STANDARDS

         A. Summary Judgment Standard

         Pursuant to Rule 56 of the Federal Rules of Civil Procedure, summary judgment “shall” be granted “if the movant shows that there is no genuine dispute as to any material fact and that the movant is entitled to judgment as a matter of law.” Fed.R.Civ.P. 56(a). “Facts are ‘material' when they might affect the outcome of the case, and a ‘genuine issue' exists when the evidence would allow a reasonable jury to return a verdict for the nonmoving party.” The News & Observer Publ'g Co. v. Raleigh-Durham Airport Auth., 597 F.3d 570, 576 (4th Cir. 2010) (citing Anderson v. Liberty Lobby, Inc., 477 U.S. 242, 248 (1986)). In ruling on a motion for summary judgment, “the nonmoving party's evidence is to be believed, and all justifiable inferences are to be drawn in that party's favor.” Id. (quoting Hunt v. Cromartie, 526 U.S. 541, 552 (1999)); see also Perini Corp. v. Perini Constr., Inc., 915 F.2d 121, 123-24 (4th Cir. 1990).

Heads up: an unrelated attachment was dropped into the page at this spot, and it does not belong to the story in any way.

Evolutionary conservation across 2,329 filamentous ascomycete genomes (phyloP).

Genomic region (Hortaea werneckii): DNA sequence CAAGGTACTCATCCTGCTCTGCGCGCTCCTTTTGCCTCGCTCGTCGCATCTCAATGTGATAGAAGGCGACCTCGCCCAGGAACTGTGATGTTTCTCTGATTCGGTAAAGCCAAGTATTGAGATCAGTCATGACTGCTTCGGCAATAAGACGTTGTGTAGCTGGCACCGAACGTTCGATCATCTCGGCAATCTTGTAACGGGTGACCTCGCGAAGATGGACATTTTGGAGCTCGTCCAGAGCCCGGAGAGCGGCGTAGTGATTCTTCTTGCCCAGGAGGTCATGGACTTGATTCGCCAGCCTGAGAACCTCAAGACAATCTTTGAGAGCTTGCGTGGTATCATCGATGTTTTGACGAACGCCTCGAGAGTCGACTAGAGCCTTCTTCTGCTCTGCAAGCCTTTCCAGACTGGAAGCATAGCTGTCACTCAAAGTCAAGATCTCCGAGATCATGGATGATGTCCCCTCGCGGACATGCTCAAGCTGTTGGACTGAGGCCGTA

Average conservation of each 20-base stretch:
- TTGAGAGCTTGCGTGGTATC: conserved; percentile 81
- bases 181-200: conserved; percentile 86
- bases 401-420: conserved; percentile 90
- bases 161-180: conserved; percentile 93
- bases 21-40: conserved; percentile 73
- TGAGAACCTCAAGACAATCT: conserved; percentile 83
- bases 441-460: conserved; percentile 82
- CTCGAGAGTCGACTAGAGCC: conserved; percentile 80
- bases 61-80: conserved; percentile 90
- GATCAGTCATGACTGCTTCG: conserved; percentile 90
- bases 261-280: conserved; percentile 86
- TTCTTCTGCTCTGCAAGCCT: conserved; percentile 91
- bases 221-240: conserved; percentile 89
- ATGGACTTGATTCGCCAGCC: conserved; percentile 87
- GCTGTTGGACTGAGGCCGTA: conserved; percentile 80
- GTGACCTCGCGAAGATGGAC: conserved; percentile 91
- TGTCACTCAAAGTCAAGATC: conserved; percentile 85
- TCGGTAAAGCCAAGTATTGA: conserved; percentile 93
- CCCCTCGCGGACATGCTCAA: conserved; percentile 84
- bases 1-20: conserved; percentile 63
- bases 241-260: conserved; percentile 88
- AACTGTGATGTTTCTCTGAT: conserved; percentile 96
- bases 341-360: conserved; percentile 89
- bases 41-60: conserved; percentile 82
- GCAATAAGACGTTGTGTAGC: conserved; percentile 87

B. Habeas Standard of Review

         Since the Petitioner filed his petition after the effective date of the Antiterrorism and Effective Death Penalty Act of 1996 (“AEDPA”), review of his claims is governed by 28 U.S.C. § 2254(d), as amended. Lindh v. Murphy, 521 U.S. 320, 322-23 (1997); Breard v. Pruett, 134 F.3d 615, 618 (4th Cir. 1998). Under the AEDPA, federal courts may not grant habeas corpus relief unless the underlying state adjudication:

1. resulted in a decision that was contrary to, or involved an unreasonable application of, clearly established Federal law, as determined by the Supreme Court of the United States; or
2. resulted in a decision that was based on an unreasonable determination of the facts in light of the evidence presented at the State court proceeding.

28 U.S.C. § 2254(d); Williams v. Taylor, 529 U.S. 362, 398 (2000). “[A] federal habeas court may not issue the writ simply because that court concludes in its independent judgment that the relevant state-court decision applied clearly established federal law erroneously or incorrectly. Rather, that application must also be unreasonable.” Williams, 529 U.S. at 410. “A state court's determination that a claim lacks merit precludes federal habeas relief so long as ‘fairminded jurists could disagree' on the correctness of the state court's decision.” Harrington v. Richter, 562 U.S. 86 (2011) (quoting Yarborough v. Alvarado, 541 U.S. 652, 664 (2004)).

         C. Ineffective Assistance of Counsel